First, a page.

A plan is in the works to turn the Route 6 Tap House building (formerly the site of Lantern Pub) into a series of retail stores and small eateries, as well as office space.

John Karell Jr., a Patterson-based engineer working for the applicants, recently went before the Planning Board to lay out an amended site plan, which calls for a 42-seat, high-turnover sit-down restaurant, a Carvel ice cream parlor, a cell phone store, a coffee shop and bakery and a fried-chicken (takeout only) store. Office space would be created on the building’s second floor.

Several variances would be needed for the project, a number of them regarding the parking lot and its aisle widths, as well as an easement for a part of the property that’s owned by the Mahopac School District. Permits are also needed from several agencies, including the state Department of Transportation (DOT), New York City’s Department of Environmental Protection (DEP) and the county Department of Health.

Karell said a traffic study analyzing the traffic impact the new retail center would have on the area is being forwarded to the DOT for review and comment.

The second floor would be a 1,000-square-foot office, Karell told the board.  The coffee shop/bakery would not be a “restaurant” but would be classified as “retail use without seats.”

Sign Up for Mahopac Newsletter

Our newsletter delivers the local news that you can trust.

You have successfully signed up for the TAPinto Mahopac Newsletter.

“They will be repaving the parking lots and must address all the striping and dimensional requirements,” he added.

Karell said that half of an outdoor deck on the front of the building extends into a DOT right-of-way.

“The applicant intends to continue to use that, so they do need the DOT’s permission,” he noted.

Karell pointed out that the parking lot extends off the site and onto the neighboring school property. “There is either a license or an easement to allow that to be used,” he said.

Town officials said they are in discussion with the school district regarding that issue. Karell said that in the event an easement can’t be obtained, they have two other scenarios for parking and the aisle widths that would work instead.

Karell said he wanted to move forward with a public hearing on the project and didn’t feel it was necessary to go before the Zoning Board of Appeals (ZBA).

“Nothing has changed with respect to the building or the property lines,” he said.

But Mike Carnazza, the town’s code enforcement officer and building inspector, said it was indeed necessary.

“The building is not the same as it was for [the last] 50 years. The building has changed and [moved] forward. We are being given information a little bit at a time. That’s why we are asking for all these details,” he said. “It’s so you can get to the Zoning Board—if you need it, which you do at this point.”

Karell noted that the proposed plan falls as an “existing use” and town attorney Joe Charbonneau confirmed that “all the proposed uses are conforming uses.”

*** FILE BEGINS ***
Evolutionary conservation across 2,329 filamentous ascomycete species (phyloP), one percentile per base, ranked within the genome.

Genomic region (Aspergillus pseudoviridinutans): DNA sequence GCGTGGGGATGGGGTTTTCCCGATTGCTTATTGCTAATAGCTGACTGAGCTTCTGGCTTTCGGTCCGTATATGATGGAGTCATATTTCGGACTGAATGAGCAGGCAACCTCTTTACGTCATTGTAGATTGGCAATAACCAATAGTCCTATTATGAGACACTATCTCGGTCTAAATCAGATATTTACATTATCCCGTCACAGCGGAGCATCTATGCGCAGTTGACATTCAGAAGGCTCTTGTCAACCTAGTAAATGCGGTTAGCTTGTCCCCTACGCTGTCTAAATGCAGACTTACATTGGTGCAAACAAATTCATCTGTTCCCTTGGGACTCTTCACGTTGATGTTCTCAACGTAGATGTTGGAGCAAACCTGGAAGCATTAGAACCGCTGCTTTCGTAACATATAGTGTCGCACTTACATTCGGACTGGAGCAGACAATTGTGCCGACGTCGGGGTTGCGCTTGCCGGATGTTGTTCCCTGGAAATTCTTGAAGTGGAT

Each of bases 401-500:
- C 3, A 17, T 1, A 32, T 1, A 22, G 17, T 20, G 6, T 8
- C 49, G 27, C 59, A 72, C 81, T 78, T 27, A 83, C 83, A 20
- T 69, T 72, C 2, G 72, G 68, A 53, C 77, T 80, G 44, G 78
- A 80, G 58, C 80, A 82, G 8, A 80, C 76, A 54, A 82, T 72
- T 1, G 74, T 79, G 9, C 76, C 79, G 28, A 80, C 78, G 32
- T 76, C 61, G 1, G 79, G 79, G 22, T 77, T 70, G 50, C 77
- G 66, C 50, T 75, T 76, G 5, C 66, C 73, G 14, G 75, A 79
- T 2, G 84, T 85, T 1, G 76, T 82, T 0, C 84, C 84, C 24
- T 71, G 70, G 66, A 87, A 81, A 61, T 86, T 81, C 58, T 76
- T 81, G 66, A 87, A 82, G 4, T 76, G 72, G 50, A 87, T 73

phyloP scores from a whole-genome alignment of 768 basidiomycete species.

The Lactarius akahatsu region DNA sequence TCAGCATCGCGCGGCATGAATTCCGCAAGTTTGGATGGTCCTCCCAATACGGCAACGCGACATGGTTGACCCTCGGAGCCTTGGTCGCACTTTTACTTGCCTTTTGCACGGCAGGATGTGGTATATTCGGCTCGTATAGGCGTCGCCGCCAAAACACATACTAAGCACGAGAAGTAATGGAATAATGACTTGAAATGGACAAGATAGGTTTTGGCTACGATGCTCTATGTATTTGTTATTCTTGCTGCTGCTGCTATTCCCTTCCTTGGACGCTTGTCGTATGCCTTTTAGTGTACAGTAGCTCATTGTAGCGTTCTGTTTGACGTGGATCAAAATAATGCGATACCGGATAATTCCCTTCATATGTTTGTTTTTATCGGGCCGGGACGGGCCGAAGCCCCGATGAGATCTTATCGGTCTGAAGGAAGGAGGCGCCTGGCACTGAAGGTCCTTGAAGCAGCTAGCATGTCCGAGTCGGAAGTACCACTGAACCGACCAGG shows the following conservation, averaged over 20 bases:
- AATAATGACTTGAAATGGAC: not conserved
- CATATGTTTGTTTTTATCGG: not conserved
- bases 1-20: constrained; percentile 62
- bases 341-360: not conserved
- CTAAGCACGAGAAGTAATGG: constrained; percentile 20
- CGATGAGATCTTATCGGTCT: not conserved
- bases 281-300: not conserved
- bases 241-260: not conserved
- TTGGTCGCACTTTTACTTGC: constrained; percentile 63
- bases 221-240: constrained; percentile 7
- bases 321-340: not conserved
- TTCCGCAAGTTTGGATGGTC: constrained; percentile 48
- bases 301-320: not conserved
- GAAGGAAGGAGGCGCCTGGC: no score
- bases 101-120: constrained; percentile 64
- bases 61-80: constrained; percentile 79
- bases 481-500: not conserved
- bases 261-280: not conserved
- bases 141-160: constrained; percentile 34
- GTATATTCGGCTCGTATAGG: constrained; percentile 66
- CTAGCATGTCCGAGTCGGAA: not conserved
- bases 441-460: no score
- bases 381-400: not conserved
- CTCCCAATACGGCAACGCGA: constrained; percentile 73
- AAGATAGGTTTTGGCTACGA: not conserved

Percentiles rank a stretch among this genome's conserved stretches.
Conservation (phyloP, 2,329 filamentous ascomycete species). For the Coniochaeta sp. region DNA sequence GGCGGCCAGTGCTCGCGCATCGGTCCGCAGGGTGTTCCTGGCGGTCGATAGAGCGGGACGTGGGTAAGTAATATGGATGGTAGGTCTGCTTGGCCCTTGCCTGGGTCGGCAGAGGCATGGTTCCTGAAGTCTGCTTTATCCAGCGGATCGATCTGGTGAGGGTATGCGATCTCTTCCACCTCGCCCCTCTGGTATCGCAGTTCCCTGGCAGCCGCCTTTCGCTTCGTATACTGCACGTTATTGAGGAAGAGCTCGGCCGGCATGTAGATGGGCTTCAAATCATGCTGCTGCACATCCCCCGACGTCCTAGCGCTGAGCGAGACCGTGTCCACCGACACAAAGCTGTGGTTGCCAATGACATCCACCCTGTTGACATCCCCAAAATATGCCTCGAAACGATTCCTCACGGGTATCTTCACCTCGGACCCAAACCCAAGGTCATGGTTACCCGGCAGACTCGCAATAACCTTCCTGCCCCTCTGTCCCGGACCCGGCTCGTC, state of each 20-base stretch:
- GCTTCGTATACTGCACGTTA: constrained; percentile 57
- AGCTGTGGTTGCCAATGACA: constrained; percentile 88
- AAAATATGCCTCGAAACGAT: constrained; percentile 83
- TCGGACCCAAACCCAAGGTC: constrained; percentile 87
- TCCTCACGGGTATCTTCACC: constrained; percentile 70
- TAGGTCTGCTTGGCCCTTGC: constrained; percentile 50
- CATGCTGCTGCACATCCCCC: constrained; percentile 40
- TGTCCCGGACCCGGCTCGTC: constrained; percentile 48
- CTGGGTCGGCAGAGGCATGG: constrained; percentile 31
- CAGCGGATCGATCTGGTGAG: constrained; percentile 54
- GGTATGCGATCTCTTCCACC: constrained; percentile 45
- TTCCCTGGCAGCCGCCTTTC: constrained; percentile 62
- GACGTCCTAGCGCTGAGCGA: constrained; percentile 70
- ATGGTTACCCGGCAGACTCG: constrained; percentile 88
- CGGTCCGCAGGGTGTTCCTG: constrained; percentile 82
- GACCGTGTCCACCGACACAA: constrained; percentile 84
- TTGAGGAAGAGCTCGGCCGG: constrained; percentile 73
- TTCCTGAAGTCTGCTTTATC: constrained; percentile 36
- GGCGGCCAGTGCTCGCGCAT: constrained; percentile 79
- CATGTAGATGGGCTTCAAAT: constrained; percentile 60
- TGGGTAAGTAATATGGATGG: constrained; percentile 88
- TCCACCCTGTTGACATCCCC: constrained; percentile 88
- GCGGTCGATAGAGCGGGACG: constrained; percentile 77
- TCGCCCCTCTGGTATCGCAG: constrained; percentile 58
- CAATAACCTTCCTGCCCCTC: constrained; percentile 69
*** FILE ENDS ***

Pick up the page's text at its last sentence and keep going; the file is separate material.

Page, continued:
“The Lantern Pub was permitted for 171 seats, which produced 10 times the flow that will go into that septic system by this proposed use,” Karell pointed out. “We’ve met with the DOT and they recognized it’s an existing use. It’s just a matter of dotting the i’s and crossing the t’s.”

Still, Carnazza said the developers needed to address a series of comments from the town before the plan could move forward and wouldn’t get a referral to the ZBA until that is done.

Karell said the parking spaces are laid out and the number of spaces is in accordance with the code and a variance that was previously granted when it was the Lantern Pub.

“So, that shouldn’t be an issue,” he said.

But town engineer Rich Franzetti said that while this plan may involve an existing use, it is still different.

“I hear you say it’s an existing building; the Lantern Pub had it, but that was a single-use,” Franzetti said. “You have five uses now. How do you account for the safety of the pedestrians walking from their cars to any one of those five businesses at any given time? That should be considered. You haven’t addressed how pedestrians are going to move in and around there and what the safety issues are. Where are the doorways for the businesses, how are they getting in and out? How are people walking in there amidst all the parking?”

Planning Board member Kim Kugler shared those concerns.

“It’s a very busy floor plan. It seems like there is a lot of [foot] traffic coming in and out of this small space,” she said. “[Regarding the parking lot] that is a lot of car traffic, and a lot of foot traffic. I am thinking of the Kobu [Asian Bistro] parking lot and there is a lot of traffic going in and out of there. This is a smaller space with a lot of shops that seem to be popular types of shops.”

“There will be a sidewalk in the front just like when the Lantern Pub was there,” Karell responded. “There is nothing much else you can do for that building.”

Board Chairman Craig Paeprer said the property is in the heart of town, so it’s important that it be handled correctly.

“This is an important piece of property for us. It’s downtown and part of the revitalization,” he said. “We get one chance to do this right.”

Board members said they would like to see renderings of the exterior of the building, including a list of the types of materials that will be used.

Karell told the board he would address all its concerns and comments and provide sketches of what the building would look like at the next meeting.

Source link


Please enter your comment!
Please enter your name here